• Health minister Stephen Barclays announced “ambitious goal” for NHS leadership to be as diverse as its workforce within a decade
  • Recent DHSC analysis revealed “stark” pay gap between BAME and white managers
  • Announcement includes creation of a new Race at Work charter for NHS organisations

The NHS has 10 years to boost the diversity of its senior leadership, health minister Stephen Barclay has announced today.

Currently, 17 per cent of the NHS non-medical workforce is from a black, Asian or minority ethnic background, but this drops to 6.4 per cent at very senior management levels. It is 11 per cent at senior management levels.

The health minister has said this “unacceptable” gap must be closed by 2028.

Mr Barclay said: “I have set an ambitious goal for the NHS to ensure its leadership is as diverse as the rest of the workforce within the next 10 years.

“The NHS [has] diversity levels far in excess of the national average. However, it is unacceptable that this is still not reflected at the very top of the organisation.”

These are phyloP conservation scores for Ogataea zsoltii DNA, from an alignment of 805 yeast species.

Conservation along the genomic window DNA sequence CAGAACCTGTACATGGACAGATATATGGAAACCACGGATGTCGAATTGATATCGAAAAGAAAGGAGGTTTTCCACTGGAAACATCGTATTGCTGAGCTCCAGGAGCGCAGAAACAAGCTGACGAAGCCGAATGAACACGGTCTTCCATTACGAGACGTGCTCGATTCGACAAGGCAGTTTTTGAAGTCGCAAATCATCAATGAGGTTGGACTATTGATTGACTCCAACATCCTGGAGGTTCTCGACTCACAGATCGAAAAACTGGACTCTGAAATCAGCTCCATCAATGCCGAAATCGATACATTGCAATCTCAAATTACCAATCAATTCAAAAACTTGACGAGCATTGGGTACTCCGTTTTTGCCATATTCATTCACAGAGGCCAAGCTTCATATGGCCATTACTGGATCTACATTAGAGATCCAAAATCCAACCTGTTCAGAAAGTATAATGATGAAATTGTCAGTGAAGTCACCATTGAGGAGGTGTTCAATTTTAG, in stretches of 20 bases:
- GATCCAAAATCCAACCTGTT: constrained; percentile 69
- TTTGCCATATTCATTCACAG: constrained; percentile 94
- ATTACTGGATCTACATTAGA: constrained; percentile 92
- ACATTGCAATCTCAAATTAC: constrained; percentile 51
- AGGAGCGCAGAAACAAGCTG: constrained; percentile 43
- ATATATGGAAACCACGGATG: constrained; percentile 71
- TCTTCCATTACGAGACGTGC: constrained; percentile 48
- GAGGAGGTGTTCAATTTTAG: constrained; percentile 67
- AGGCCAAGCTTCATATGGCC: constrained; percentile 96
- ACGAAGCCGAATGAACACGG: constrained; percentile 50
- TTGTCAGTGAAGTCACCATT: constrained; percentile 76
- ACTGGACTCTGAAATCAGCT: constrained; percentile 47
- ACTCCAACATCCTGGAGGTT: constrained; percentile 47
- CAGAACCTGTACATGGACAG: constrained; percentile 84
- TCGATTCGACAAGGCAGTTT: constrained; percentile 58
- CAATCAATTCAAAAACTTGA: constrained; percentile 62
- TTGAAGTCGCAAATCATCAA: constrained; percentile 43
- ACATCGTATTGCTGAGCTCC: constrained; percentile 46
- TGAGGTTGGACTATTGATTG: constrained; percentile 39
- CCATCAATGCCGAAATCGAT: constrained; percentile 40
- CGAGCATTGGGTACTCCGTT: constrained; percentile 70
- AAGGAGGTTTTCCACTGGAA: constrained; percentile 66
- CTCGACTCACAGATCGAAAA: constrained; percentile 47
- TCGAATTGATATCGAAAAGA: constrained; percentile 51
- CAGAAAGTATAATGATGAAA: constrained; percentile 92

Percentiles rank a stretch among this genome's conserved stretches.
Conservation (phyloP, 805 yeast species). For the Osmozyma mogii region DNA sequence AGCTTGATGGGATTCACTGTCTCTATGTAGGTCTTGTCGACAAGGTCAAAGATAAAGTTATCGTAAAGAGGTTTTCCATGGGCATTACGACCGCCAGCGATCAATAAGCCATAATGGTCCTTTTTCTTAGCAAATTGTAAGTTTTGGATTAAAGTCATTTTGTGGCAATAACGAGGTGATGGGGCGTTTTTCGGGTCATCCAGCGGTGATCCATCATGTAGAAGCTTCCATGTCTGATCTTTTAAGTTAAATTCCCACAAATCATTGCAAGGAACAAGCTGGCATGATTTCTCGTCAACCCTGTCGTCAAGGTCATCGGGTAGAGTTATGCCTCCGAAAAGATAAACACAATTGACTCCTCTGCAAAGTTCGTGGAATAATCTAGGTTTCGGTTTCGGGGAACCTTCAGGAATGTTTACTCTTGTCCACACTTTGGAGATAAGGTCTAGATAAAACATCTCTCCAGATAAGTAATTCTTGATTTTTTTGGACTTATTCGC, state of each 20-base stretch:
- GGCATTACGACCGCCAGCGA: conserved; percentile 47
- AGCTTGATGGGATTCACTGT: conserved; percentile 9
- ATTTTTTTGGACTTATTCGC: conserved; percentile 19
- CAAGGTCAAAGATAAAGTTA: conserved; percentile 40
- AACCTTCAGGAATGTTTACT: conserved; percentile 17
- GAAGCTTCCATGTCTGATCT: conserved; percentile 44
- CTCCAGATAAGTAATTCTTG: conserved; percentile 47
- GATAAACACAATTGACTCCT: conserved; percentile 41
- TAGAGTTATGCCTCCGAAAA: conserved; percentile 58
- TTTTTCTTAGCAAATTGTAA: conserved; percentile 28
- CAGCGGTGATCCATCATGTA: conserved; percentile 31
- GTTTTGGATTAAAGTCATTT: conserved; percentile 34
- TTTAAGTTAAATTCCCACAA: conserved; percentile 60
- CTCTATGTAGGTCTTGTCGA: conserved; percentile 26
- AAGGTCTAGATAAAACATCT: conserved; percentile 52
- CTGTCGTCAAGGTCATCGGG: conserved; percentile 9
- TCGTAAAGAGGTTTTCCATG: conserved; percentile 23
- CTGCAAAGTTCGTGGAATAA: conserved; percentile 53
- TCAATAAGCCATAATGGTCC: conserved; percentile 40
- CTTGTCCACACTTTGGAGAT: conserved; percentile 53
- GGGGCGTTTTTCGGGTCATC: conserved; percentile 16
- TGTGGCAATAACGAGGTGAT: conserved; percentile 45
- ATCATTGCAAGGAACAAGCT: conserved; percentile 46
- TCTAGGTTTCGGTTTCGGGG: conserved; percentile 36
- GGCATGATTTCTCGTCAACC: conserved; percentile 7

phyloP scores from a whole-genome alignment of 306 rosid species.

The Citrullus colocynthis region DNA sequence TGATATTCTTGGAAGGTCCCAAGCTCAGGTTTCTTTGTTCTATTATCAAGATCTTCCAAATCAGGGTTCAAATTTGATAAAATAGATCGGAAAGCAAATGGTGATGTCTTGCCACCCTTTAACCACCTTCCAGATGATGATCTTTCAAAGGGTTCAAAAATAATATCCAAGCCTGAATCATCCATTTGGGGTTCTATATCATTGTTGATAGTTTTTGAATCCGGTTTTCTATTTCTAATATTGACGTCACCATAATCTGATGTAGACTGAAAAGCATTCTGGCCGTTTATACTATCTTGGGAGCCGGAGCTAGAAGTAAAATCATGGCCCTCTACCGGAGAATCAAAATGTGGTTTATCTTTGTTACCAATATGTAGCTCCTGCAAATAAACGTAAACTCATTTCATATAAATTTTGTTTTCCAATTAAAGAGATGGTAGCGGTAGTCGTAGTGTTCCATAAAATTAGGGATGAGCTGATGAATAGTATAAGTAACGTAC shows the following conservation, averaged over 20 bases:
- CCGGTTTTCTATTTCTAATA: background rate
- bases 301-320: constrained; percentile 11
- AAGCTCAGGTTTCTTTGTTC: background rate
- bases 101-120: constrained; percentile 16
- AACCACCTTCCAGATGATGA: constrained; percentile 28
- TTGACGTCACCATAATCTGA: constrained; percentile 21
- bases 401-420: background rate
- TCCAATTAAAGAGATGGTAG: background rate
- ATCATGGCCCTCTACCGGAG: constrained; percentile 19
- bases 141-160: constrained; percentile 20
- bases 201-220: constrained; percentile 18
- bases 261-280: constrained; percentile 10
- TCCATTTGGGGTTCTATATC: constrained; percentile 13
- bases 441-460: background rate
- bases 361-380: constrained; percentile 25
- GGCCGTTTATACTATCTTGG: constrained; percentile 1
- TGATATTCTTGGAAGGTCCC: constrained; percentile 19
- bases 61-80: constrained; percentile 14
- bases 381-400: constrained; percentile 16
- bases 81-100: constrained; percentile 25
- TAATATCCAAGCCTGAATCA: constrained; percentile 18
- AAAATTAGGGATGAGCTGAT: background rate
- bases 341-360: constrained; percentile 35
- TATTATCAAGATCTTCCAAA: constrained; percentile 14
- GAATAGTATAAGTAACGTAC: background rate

An NHS ethnicity pay analysis, commissioned by the Department of Health and Social Care, found “stark” pay discrepancies between white and non-white staff.

The data, published in June 2018, found BAME male managers earned on average 11 per cent less than white male managers. In the same comparison between women, the gap was 9 per cent.

NHS bodies, including NHS England, Public Health England and Health Education England, have also agreed to a new Race at Work charter.

This will recognise NHS organisations delivering on five calls to action to improve workforce diversity. These include supporting ethnic minority career progression and appointing an executive sponsor for race.

Yvonne Coghill, director of the workforce race equality standard for NHS England, said: “Having an NHS workforce that is representative of the population improves patients’ care, safety and overall satisfaction with the health service.

“I’m confident that the NHS in England is moving in the right direction – as shown by the recent increase in senior managers from BAME backgrounds and more NHS trusts having board level BAME representation – it’s equally clear that we have some way still to go.”

DHSC is working with NHS Improvement, NHS England and Health Education England to implement the goals for leadership equality.